Temple discovery in Sudan

The Egyptian Amun Temple remains at Jebel Barkal. Inset: Heather Wilson.

3 April 2012

University of Auckland PhD researcher Heather Wilson is part of an international archaeology team to have discovered the remains of a previously unknown temple in the Northern Sudan.

Heather says the find was “totally unexpected”. The temple was underneath five layers of modification made over hundreds of years to the Great Amun temple near the 4th cataract of the Nile.

“Underneath an old portion of the temple, we discovered a mud-brick foundation of an earlier temple – making the complex much older than originally thought”.

“At the moment there is not enough available evidence to conclusively date the old temple, but it can be asserted that it is no earlier than the beginning of the Egyptian eighteenth dynasty which began 1550 B.C.”

Previously it was thought the Great Amun temple was built the reign of the heretic king Akhenaten, 1352-1358 B.C.
“This discovery pushes the dates back to an earlier pharaoh’s reign, and signifies that the site was a place of worship for a much longer period of time,” Heather says.

Each summer Heather, who is studying in the Department of Classics and Ancient History, travels to the northern Sudan (for the African winter) to excavate temple remains in Jebel Barkal, under the leadership of Dr Timothy Kendall from the United States. So far she has completed four seasons.

Until now the project depended on attracting enough sponsorship and funding for the team to travel to the region each year, but a recent grant from Qatar has ensured funding for a further five seasons of research.

“Development in the Sudan is progressing at a rapid rate making the urgent recording of past civilisations somewhat imperative. By recording the influence that the ancient Egyptians had upon their architectural structures within their culture, we ensure another aspect of their history is preserved for future scholarship,” Heather says.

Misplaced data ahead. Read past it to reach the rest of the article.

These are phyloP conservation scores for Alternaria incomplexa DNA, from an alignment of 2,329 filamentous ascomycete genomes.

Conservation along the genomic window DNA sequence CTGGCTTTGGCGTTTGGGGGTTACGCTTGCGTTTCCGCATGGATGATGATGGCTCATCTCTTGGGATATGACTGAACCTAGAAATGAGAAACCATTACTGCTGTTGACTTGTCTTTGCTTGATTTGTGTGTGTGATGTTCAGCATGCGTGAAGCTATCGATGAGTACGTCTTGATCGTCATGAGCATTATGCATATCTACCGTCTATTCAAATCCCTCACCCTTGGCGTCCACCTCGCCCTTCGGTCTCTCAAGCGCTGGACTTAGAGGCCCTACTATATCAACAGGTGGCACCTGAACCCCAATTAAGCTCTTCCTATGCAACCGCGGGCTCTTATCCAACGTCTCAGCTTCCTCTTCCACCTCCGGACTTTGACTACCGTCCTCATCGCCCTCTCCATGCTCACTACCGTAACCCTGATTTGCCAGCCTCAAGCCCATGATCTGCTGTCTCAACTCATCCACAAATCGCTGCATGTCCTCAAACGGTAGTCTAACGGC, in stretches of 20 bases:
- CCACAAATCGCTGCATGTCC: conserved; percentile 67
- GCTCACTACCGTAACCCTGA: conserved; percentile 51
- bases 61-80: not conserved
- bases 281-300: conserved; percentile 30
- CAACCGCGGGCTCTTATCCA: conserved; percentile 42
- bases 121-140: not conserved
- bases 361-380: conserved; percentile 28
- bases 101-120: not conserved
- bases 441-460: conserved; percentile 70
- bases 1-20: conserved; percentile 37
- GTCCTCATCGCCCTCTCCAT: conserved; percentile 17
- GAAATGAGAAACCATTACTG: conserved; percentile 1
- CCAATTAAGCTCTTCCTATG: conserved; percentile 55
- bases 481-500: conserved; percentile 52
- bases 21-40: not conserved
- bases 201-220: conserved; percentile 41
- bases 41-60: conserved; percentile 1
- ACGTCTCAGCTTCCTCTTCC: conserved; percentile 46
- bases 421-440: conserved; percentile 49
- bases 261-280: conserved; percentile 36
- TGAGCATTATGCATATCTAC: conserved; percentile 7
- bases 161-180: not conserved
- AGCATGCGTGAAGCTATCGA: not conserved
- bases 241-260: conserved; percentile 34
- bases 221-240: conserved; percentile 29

Heather’s research focuses on the architecture and construction methods of the buildings along with the quarries from which the building materials originated. She is recording anomalies and comparisons with similar temples in Egypt and noting how the different terrains, geological features and the labour and resources available at the time make the structures unique.

“Architects of today would undoubtedly be impressed by the longevity of these buildings,” she says. “The planners of today’s buildings factor in a certain life-span and build accordingly, however these ancient peoples were building for the glory of their gods and their pharaohs entities that would ‘live forever’.

“Granted, many subsequent edifices have decayed and disintegrated over time, but these buildings were built with such skill and passion that it ensured their permanence in the landscape. This sense of pride, beauty and permanence to be appreciated by future generations is I believe a lesson that could be integrated into the modern day planners’ and builders’ agenda.”

Heather, who is completing her PhD under the supervision of Professor Anthony Spalinger, will return to Sudan in November 2012.